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Selecting independent hedge fund directors

In today’s environment, corporate governance is no longer a luxury but a necessity, and often a requirement.

In today’s environment, corporate governance is no longer a luxury but a necessity, and often a requirement. As regulators and investors increase their focus on corporate governance, the requirement for an independent director is more essential. A qualified and experienced independent director will assist in meeting the underlying requirements, but how do you go about the selection process and determine who is the right person for the job?

Independence is the holy grail of effective corporate governance. The interests of the fund may differ from those of its service providers, putting a director provided by, say, the fund’s administrator in a position in which they have a conflict of interest whether at establishment, during ongoing operations, or in the case of extreme events.

As has recently transpired, the valuation and liquidity of certain securities can be difficult or even impossible to determine, and the resulting effects have created situations in which an independent director’s involvement has been critical. An independent director can assist in making an unbiased determination in the best interests of the fund, its investors, and creditors during these times.

Suitable directors should be experienced – they need not be experts, but should have relevant industry experience and a reasonable understanding of the fund’s strategy. They should also be qualified; a designation such as an accounting, compliance, investment or legal qualification will provide an indication of where their expertise lies and how they will add value.

Equal importance should be placed on enquiring about how many boards the director currently sits on, and how many manager relationships they service. The question of capacity is imperative to ensure that a director will be able to devote enough time to fulfil their duties. Consideration should also be given as to whether a director will require the fund to hold directors’ and officers’ liability insurance or whether the director carries adequate insurance individually.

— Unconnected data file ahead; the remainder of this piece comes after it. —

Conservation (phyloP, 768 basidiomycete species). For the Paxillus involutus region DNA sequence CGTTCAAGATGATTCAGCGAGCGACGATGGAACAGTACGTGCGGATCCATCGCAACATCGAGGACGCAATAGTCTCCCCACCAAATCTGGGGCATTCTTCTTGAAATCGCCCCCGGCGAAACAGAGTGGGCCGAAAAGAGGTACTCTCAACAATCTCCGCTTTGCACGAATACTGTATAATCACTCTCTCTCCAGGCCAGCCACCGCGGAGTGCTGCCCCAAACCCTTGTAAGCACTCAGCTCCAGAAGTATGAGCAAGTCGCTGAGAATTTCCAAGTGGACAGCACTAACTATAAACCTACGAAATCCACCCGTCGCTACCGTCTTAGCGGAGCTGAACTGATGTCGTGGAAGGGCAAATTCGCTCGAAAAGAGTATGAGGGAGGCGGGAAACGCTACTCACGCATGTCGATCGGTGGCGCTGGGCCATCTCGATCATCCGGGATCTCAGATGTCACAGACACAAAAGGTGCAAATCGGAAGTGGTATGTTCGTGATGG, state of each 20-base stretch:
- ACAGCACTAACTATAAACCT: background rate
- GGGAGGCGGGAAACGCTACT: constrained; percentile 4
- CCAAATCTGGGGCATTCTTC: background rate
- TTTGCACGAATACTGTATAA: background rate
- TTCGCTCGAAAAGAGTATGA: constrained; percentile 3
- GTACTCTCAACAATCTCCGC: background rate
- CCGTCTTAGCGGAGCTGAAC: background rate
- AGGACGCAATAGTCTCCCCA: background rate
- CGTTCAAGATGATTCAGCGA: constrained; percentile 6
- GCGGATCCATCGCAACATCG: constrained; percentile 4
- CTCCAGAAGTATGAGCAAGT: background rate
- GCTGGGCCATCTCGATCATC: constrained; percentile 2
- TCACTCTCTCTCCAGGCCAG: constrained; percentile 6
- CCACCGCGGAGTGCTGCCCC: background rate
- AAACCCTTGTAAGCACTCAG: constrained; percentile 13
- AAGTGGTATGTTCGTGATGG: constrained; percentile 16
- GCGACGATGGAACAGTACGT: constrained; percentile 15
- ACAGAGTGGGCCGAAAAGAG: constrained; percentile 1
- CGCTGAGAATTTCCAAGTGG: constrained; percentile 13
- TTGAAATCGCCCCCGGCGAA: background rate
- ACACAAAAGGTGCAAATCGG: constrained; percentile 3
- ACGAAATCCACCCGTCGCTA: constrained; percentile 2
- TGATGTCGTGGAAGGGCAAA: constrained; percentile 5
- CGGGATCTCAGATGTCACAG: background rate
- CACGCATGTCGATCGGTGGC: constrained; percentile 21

Ask if the individual, or the entity by which they are employed, have been approved or refused by a regulatory body. Similarly, enquire whether there are any investigations, charges or convictions. Adverse events such as fund blow-ups or fraud can generate negative publicity, so confirm whether there is any potential headline risk and corresponding reputational risk.

And, of course, the questions of references and remuneration should not be overlooked. Directors have personal liability, they are responsible for overseeing the affairs of the fund, and, as such, they should have reputable references and should be compensated fairly – as the saying goes, ‘you get what you pay for’.

Looking for an independent director should not be an arduous process, but the decision should not be taken lightly. The objective is to find a competent individual with a commercial mindset, who will be responsive to the fund’s affairs. A reasonable degree of due diligence should be conducted to find an independent director who holds the knowledge, skills, qualifications, experience and time to make a positive contribution to the board.

Remember, the directors are collectively responsible for the success of the fund by leading and directing its affairs. Effective corporate governance is imperative, and some of the recent problems and outright collapses experienced by funds recently highlight this point. The days of directors with inherent conflicts of interest and of passive (nominee) directors are effectively over.

Geoff Ruddick is a senior company manager with International Management Services

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